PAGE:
• Companies will no longer need to have an objects clause, setting out its main activities and what it to do. Instead they will now have the same legal capacity as individuals. This will avoid the problems that arise where an activity carried on by a  company is deemed to be illegal (ultra vires) because it is not listed in the company’s Memorandum & Articles of Association.  It will also simplify the procedures surrounding commercial borrowing as banks will no longer need to require a company to establish that it is legally empowered to borrow money for a proposed venture or activity.
  • A new “summary approval procedure” no longer require companies to obtain High Court approval for certain transactions, including capital reductions, and solvent windings up.
  • Private companies will now be able to engage in mergers and divisions.
  • Audit exemption will now be available for group companies, and to certain dormant companies that were previously ineligible.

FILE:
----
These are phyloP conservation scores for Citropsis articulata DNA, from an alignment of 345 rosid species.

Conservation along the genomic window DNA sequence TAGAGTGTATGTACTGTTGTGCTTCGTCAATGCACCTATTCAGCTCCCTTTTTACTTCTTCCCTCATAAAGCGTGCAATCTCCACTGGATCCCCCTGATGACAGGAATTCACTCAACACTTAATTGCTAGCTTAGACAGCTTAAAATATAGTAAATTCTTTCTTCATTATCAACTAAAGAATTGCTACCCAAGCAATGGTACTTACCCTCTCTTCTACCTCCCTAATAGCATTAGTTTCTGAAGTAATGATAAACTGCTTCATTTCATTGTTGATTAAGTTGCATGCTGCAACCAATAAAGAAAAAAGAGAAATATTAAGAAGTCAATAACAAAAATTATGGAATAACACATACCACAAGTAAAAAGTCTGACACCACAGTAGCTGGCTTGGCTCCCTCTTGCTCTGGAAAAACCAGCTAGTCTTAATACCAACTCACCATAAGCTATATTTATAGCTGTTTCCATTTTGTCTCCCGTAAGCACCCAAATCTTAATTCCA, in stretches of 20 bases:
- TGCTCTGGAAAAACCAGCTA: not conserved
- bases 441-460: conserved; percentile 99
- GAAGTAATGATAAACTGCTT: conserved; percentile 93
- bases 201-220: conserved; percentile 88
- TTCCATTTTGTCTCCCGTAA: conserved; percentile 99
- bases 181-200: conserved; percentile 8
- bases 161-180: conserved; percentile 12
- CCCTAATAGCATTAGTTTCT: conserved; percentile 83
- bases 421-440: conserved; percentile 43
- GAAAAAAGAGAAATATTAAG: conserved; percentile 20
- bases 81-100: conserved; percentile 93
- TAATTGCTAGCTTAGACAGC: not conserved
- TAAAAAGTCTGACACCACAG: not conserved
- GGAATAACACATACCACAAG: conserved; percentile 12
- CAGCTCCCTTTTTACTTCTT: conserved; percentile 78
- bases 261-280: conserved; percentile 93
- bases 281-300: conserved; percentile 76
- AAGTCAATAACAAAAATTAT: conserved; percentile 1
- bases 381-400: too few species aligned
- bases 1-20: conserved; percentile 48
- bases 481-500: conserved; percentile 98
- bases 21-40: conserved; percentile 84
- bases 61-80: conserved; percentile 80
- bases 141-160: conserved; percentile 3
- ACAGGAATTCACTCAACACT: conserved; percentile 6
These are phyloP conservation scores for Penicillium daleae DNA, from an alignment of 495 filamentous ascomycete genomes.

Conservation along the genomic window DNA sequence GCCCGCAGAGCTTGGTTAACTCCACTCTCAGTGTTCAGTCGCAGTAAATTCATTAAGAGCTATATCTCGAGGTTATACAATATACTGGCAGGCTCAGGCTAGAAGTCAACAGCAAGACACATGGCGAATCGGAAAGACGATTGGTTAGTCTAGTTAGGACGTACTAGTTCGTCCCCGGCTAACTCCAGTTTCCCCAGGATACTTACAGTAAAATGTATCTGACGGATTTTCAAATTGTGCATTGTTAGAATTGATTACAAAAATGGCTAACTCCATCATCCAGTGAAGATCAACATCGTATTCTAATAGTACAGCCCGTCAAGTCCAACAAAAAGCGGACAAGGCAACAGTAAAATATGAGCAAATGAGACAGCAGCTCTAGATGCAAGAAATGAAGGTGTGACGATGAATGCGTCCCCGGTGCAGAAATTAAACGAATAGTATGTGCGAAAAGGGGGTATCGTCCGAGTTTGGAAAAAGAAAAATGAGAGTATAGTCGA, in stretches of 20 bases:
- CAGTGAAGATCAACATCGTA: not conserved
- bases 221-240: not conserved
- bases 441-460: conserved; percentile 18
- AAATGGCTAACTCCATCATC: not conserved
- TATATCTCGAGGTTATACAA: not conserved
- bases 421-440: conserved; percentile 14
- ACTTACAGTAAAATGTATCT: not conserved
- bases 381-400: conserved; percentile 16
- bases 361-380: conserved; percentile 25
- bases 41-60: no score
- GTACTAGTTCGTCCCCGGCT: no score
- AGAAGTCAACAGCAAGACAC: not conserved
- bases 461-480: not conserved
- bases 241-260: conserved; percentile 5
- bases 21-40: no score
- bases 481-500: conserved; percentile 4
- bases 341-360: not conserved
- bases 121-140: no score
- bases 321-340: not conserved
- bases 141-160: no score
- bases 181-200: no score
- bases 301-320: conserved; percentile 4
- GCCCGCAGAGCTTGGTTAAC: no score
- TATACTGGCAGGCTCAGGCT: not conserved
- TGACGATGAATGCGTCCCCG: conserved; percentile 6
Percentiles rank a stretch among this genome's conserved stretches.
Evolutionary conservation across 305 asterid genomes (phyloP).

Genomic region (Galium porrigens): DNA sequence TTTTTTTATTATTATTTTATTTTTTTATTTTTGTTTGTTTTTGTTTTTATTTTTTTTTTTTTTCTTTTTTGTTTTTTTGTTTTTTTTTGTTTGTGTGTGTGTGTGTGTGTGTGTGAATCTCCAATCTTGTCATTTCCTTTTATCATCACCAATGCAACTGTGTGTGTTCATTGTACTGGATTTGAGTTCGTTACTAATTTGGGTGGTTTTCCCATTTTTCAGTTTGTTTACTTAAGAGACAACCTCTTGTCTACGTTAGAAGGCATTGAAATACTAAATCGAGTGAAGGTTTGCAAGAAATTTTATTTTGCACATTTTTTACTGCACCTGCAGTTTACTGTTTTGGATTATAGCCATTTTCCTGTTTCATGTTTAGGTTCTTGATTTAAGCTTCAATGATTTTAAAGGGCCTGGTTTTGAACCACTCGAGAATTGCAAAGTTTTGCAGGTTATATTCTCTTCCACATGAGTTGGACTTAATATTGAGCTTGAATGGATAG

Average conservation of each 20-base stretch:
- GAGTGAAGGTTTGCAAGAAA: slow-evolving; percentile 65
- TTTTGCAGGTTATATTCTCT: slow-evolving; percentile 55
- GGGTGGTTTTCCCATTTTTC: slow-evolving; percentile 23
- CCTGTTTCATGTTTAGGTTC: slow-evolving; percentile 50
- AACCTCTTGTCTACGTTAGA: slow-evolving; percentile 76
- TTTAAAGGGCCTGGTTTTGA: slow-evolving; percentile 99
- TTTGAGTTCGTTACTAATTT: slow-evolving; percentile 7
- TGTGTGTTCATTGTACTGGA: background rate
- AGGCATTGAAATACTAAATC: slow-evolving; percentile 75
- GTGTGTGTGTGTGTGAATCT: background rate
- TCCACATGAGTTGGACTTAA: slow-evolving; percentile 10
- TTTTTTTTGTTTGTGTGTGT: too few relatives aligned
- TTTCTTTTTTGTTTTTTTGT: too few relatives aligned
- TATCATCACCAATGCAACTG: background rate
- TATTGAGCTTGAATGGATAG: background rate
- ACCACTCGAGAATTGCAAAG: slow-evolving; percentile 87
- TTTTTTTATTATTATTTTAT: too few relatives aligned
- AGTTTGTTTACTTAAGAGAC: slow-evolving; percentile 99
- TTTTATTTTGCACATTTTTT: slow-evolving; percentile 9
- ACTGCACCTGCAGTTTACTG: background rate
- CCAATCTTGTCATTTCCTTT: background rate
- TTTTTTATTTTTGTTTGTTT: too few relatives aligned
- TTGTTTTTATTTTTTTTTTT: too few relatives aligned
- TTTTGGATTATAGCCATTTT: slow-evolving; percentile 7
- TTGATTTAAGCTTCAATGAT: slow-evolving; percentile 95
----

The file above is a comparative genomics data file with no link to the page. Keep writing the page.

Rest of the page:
• Directors’ duties will be simplified.
  • Company law offences will now be streamlined and categorised by degree of seriousness.
  • SMEs will be able to apply to the Circuit Court for examinership.

What’s Happens Next?

The Bill will now pass through the Dáil and Seanad where it may be subject to a number of amendments. I presume this will take some months although it is safe to assume that it will become law sometime within 2013.

What’s The Verdict?

The publication of the Bill is a most welcome development although it will be interesting to see if all its proposals remain in place by the time it finally becomes law.

Some of its key provisions will revolutionise company administration in Ireland, especially the scrapping of the requirement for companies to have at least two directors, and the abolition of the need to have an ‘objects clause’, that previously complicated a company’s capacity to borrow.